Constitutional rights of the indigenous peoples
The constitutional Rights of the indigenous peoples are expressed in a specific chapter of the Constitution of 1988 (title VIII, "Of the Social Order ", chapter VIII, "of the indigenous peoples"), aside from other regulations throughout the text and an article of the Acts of the Transitory Constitutional Regulations.
This deals with the Rights marked by at least two innovative and important concepts in relation to prior Constitutions and the so-called The Indian Statute. The first innovation is the abandonment of the assimilationist point of view, which considered the indigenous peoples as a transitory social category, destined to disappear. The second innovation is that the rights of the indigenous peoples over their lands are defined in the concept of original rights that are prior to the creation of the State itself. This is a result of the de facto historical recognition that the indigenous peoples were the first occupants of Brazil.
The new Constitution establishes, in this manner, a new outlook for the relations between the State, Brazilian society and the indigenous peoples.
Right to be different
With the new constitutional concepts, the indigenous peoples were assured of respect for their social organization, customs, languages, beliefs and traditions. For the first time, the indigenous peoples of Brazil were recognized as having the right to be different, that is, to be indigenous peoples and remain that way indefinitely. This is stated in the head of article 231 of The Constitution:
It is recognized that the indigenous peoples have the right to their social organization, customs, languages, beliefs and traditions, and their original rights over the lands that they have traditionally occupied, it being the duty of the federal government to demarcate these lands, protect them and ensure that all their properties and assets are respected”.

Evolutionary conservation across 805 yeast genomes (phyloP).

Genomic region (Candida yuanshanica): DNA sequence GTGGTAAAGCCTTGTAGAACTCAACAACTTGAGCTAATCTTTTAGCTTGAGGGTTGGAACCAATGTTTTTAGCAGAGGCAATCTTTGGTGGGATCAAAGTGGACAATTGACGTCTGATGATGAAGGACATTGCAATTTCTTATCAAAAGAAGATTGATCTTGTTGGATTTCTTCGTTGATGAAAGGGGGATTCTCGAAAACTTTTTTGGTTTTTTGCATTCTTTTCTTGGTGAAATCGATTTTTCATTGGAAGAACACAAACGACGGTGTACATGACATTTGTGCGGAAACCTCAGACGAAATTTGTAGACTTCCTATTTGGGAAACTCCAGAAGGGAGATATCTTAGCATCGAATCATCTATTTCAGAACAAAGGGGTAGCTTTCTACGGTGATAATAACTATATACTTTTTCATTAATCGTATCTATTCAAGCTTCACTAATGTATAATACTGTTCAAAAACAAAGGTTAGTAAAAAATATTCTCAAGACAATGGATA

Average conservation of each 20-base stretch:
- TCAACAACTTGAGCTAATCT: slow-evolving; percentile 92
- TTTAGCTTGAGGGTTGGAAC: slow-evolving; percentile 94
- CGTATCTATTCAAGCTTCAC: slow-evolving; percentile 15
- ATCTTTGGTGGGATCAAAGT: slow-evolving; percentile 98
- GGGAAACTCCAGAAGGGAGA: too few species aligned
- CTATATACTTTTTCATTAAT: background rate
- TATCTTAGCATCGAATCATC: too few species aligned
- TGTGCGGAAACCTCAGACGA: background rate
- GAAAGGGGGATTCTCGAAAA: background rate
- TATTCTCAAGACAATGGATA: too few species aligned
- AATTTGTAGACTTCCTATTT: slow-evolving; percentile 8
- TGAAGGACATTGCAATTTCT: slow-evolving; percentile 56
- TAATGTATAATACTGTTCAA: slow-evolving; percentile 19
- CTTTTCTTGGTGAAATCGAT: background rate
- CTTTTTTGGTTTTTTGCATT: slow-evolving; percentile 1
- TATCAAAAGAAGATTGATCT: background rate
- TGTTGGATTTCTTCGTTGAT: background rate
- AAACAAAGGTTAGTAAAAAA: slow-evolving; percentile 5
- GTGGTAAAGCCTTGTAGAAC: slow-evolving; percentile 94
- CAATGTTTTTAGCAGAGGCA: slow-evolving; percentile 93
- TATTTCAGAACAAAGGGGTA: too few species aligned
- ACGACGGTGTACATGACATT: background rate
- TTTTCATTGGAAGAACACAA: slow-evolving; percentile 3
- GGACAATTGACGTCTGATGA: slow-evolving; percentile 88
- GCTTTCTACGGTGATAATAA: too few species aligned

Note that the right to be different does not imply fewer rights or privileges because the Constitution of 1988 assured indigenous peoples the right to use their languages and own processes for education at the primary school level (Article 210, § 2º), thus inaugurating a new phase for the implementation of indigenous grade school education.
Furthermore, the Constitution allows the indigenous peoples, their communities and organizations, just as any individual or corporate entity in Brazil, the right to file suit in court in the defense of their rights and interests.
Indigenous peoples's rights to their land
The new Constitution was innovative in every sense, establishing above all that the Rights of the Indians to the lands they traditionally occupy are of an original nature, in the sense that they are original to the land, prior to the formation of the Brazilian state or government, existing independently of any official recognition.
The text in force gives a constitutional category or status to the concept of indigenous lands, which is defined as follows in paragraph 2 of Article 231: